Freedom Writers in Education Movie Reviews with Don Berg

by Don Berg, Founder
Attitutor Services

Freedom Writers is based on a true story and has an important message about how to make a difference in students lives by making promises that matter and then keeping them.

NOTE: YouTube automatically blocked the embed coding for this video because their algorithms detected copyright protected material. Since I used an excerpt from the film for a review this is a classic case of fair use. Until they review my appeal and see that they have no right to restrict this use I have to provide the YouTube link instead of my usual practice of embedding the video:

Freedom Writers Review on YouTube


The Freedom Writers Diary


on IMDb

on Rotten Tomatoes

at Netflix


Today's movie is Freedom Writers from 2007 starring Hillary Swank. It is the dramatization of the true story of how Erin Gruwell made a lasting difference in the lives of her socio-ecomonically challenged inner city high school students through making and keeping her promises. The movie shows that she gamed the system to make a difference.

But if you see MadTV's parody then you might think it was just wishful thinking based on white guilt, here's an abbreviated version:

Nice White Lady is just a trope for an outsider and the skits humor stems from making too much of trivial differences. Freedom Writers is one in a long line of movies that are written around an outsider who comes into a broken school and miraculously makes a difference for some disadvantaged kids in spite of “The System.” I trace it back to The Bells of St. Mary's from 1945 with Ingrid Bergman and Bing Crosby.

  • Others include 1955s, Blackboard Jungle, nice white guy.
  • 1966, To Sir, With Love, nice black guy.
  • 1988, Stand and Deliver, true story of a nice latino guy.
  • 1989, Lean On Me, true story of a mean black guy.
  • 1995, Dangerous Minds, another true story of a nice white lady.
  • 2006, The Ron Clark Story, true dramatization about a nice white guy.
Seven decades, seven examples and there's more. And notice that since 1989 they're true stories. [RED FEATHER]

But let's talk about the real educational point in Freedom Writers; How did Erin Gruwell really make the difference for those kids? It was surprisingly simple, she made promises that mattered and then kept them. She built up trust and respect within her classroom, meaning they got to know each other more deeply. And once she had done that then she and her students recognized that their relationships to each other were what really mattered. Take a look:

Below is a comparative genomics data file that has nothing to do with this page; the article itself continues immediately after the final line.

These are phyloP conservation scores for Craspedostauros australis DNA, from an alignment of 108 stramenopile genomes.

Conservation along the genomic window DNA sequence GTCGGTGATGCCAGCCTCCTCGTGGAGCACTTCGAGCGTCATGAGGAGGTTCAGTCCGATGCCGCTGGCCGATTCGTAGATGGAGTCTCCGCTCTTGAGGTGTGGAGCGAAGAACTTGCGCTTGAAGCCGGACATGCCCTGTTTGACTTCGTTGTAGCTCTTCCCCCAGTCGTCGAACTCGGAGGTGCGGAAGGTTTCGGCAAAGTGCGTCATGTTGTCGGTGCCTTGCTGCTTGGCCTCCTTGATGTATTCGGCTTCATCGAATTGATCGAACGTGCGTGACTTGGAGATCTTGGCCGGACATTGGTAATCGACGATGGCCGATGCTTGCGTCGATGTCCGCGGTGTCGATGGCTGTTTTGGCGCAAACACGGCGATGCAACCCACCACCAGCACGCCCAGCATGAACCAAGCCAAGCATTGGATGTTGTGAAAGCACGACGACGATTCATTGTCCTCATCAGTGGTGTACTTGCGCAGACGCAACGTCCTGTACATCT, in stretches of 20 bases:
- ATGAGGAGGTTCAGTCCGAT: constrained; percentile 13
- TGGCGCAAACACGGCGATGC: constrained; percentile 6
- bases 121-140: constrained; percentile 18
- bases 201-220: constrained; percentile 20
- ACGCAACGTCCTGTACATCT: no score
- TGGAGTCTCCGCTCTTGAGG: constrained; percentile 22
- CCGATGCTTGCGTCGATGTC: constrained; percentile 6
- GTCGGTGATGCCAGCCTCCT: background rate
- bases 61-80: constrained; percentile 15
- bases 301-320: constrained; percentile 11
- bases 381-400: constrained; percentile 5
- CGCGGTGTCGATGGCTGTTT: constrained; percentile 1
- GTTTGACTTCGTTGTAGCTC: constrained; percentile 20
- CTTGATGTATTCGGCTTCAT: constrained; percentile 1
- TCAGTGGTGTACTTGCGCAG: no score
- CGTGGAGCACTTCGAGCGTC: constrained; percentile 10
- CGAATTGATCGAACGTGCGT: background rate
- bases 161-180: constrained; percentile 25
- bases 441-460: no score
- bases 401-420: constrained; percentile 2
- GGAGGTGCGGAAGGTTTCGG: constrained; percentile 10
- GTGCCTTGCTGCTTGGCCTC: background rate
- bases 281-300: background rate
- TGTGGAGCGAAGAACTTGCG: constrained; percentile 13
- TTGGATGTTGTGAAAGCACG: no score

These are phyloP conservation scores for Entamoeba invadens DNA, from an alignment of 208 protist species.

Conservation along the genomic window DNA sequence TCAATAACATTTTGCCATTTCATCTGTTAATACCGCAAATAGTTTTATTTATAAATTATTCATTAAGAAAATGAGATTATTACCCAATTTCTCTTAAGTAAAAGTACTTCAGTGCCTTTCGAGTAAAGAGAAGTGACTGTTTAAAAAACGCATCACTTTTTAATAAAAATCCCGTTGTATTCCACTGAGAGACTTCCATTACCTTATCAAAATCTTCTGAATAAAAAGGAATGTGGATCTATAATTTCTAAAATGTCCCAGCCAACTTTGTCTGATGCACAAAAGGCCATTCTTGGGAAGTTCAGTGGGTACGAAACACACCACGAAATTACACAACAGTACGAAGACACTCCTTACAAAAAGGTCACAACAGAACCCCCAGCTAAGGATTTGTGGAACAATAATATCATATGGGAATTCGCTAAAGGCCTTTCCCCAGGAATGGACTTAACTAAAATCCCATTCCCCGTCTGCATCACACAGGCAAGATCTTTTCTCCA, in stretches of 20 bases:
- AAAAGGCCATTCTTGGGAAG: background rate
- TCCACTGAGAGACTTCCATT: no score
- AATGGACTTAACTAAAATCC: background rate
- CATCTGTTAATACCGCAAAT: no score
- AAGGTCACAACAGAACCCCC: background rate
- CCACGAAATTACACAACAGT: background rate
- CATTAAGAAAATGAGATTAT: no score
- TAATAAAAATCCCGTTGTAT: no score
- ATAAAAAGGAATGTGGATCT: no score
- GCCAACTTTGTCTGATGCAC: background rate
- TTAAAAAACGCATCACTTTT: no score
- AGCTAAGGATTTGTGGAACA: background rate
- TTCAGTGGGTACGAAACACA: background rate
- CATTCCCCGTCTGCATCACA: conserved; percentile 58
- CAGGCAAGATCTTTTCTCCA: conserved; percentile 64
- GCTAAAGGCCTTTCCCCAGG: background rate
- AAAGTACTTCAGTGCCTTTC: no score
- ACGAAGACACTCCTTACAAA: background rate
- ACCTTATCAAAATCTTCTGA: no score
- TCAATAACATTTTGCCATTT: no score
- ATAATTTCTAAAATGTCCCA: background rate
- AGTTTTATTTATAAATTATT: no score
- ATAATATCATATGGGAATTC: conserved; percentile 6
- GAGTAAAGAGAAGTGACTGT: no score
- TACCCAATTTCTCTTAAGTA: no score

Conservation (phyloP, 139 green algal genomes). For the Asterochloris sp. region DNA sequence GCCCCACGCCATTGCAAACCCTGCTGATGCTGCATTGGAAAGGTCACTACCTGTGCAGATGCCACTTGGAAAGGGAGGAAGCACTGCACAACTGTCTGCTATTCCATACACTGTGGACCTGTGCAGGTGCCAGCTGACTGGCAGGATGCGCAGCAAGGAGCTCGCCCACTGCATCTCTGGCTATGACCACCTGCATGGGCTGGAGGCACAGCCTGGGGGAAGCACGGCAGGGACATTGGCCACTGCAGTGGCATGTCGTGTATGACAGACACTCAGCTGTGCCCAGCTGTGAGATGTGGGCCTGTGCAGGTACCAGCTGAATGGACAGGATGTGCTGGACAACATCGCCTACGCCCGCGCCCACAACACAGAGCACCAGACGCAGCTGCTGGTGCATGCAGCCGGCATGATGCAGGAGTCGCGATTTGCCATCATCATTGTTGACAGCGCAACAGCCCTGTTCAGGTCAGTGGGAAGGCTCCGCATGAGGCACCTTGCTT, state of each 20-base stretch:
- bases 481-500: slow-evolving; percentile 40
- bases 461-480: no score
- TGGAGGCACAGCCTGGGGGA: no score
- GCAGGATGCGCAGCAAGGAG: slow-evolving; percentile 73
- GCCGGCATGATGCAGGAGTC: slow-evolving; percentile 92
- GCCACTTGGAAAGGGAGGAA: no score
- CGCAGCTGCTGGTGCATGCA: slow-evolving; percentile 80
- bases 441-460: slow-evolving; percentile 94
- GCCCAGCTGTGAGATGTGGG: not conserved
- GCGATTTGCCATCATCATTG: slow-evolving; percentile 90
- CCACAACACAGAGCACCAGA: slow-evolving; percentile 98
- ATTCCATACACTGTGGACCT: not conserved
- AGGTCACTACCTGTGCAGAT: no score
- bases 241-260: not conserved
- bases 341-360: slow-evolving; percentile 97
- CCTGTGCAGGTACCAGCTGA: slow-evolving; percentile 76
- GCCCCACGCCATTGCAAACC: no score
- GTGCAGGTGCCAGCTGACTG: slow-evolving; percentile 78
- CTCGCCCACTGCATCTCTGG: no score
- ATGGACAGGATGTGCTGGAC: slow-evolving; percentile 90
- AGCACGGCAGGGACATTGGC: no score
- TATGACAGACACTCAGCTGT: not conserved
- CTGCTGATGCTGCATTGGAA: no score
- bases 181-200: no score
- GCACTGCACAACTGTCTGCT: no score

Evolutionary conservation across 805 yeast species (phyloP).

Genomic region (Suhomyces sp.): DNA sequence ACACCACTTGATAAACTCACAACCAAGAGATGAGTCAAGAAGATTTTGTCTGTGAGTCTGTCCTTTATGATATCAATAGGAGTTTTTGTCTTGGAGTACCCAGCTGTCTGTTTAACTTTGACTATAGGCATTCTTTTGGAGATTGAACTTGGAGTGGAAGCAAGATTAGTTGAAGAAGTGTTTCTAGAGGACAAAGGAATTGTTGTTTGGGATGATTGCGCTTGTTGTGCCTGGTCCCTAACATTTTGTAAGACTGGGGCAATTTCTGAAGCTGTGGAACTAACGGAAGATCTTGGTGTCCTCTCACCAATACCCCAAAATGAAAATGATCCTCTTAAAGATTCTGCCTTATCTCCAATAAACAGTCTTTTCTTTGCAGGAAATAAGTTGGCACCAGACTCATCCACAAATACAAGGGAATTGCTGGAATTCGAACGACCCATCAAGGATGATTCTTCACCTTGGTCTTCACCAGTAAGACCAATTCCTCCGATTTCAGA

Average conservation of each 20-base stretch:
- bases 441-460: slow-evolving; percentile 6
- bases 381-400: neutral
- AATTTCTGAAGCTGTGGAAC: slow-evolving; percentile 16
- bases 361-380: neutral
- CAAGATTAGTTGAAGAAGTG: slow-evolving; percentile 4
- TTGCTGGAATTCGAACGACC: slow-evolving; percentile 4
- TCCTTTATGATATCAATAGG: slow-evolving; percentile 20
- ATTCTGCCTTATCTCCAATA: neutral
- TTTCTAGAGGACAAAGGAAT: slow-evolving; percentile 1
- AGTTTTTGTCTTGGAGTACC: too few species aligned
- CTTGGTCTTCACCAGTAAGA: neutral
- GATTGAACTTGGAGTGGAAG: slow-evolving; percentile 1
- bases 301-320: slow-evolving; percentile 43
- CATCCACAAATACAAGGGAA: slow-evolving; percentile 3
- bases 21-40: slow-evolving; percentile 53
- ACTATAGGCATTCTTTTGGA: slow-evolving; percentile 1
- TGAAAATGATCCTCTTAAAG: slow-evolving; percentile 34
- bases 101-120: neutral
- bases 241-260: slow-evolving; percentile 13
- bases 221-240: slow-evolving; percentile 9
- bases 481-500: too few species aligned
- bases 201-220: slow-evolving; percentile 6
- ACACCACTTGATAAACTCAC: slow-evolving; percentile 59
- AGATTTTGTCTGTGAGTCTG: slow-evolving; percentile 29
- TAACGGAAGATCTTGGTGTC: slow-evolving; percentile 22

The key point is that Ms. Gruwell worked the system to fulfill her promises. She played politics and gamed “the System” to get things done. She went around the school administrators who would not let her do her thing and when she could not find what she needed within the school system she brought in outside help. It is also worth noting that she did not stay in that school district. She moved on to the University, because she probably her burned bridges along the way.

Her nemesis, the nasty vice-principal, rightfully questions the sustainability of her approach. But that's because she knows that schools, like all organizations, have an immune response that will sooner of later reject those who rock the boat. And by openly declaring her opposition she effectively dooms the long term prospects of sustaining it. Of course no approach is sustainable in a school in which the administration actively opposes it. Ms. Gruwell might not be directly attacked and destroyed but she could be isolated until they can get a chance to remove her. Erin Gruwell knew what she was doing and left on her own terms before the immune response was fully activated.

These filmmakers got one of the key elements of education exactly right; education, properly done, is built on trust and deep relationships. Education is diminished when kids and teachers are given entirely new groups of people every year such that they must build new relationships over and over and over again.

If education was just a delivery process then it wouldn't make any difference which teacher pours the content into the student's heads. But education is much more than delivery of content. It is a rich process of cartography, cognitive map making, in which we have to create deep relationships to our world in order to mentally represent it. It DOES matter to whom we relate as we learn. When you don't trust someone then you pay constant attention to your relationship with them. But attention is a limited resource, so, when a mistrustful relationship takes the majority of your attention then you have less for learning other things, like academic content. If you trust the people around you, then more of your attention is available, for learning content.

So the takeaway from Freedom Writers is the question, How do we support members of a learning community to have the kind of trusting and committed relationships that are necessary for optimal learning? How do we organize schools to put trusting and committed relationships at the center of both teaching and school administration?

Maybe we should reconsider making everyone change classes every single year. Just a thought.

Thanks for watching.